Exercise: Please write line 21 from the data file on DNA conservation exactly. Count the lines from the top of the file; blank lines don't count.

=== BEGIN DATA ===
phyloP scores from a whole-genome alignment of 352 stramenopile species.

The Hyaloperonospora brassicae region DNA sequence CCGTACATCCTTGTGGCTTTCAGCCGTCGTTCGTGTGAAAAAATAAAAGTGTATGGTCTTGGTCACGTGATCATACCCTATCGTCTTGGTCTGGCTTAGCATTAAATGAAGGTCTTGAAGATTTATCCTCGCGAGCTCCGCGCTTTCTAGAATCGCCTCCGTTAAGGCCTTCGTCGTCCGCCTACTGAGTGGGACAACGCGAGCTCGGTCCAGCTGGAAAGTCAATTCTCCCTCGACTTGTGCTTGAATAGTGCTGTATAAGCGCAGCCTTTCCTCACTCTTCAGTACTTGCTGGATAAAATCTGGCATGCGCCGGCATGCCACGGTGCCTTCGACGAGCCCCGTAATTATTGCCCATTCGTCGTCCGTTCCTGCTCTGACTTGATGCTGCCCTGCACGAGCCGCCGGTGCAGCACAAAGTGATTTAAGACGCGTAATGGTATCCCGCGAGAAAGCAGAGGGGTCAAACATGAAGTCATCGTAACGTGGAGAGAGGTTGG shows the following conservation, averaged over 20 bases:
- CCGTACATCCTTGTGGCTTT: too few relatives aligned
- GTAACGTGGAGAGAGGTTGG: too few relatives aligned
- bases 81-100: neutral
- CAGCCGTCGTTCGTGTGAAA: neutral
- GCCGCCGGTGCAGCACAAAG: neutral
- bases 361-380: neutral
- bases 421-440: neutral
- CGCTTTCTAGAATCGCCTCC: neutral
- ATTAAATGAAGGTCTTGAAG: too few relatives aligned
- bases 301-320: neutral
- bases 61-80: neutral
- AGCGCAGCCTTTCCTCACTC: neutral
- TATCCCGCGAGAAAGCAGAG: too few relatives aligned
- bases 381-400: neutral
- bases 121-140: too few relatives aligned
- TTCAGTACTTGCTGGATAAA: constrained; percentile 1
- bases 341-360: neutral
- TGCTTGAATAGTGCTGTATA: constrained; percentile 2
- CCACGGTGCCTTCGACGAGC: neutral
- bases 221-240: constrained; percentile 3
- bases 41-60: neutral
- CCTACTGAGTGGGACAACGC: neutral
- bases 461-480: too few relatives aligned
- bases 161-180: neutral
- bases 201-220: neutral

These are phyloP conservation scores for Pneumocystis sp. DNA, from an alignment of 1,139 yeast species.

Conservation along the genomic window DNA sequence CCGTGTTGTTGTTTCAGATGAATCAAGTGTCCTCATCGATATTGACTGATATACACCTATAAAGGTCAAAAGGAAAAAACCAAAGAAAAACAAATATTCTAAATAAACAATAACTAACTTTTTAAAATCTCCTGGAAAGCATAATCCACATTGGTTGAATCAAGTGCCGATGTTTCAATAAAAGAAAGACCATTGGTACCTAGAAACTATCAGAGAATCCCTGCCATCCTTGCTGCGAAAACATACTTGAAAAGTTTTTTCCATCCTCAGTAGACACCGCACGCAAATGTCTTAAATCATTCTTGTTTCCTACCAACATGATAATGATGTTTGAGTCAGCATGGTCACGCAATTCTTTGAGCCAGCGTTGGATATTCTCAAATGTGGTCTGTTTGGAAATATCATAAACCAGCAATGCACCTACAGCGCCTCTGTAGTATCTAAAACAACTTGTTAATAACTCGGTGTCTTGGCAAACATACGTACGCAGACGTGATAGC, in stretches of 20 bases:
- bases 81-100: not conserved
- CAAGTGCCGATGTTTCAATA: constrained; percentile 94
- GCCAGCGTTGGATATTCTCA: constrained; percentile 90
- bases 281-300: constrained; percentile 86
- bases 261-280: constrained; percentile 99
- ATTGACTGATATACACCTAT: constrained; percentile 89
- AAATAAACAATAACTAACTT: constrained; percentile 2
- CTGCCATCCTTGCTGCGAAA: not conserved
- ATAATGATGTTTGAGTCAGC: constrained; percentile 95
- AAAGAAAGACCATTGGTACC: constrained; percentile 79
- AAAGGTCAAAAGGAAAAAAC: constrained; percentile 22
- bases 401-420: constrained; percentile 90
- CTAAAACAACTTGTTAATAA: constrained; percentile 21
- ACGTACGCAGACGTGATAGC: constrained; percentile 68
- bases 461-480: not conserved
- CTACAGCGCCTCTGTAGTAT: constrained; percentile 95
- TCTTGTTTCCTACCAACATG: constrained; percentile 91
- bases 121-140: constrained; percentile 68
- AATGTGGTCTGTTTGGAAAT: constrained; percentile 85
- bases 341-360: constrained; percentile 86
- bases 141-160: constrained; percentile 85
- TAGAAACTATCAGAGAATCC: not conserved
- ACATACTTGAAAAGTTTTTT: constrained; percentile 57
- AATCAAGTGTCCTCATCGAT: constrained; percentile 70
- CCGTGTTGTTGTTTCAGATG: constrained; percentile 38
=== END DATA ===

- CCACGGTGCCTTCGACGAGC: neutral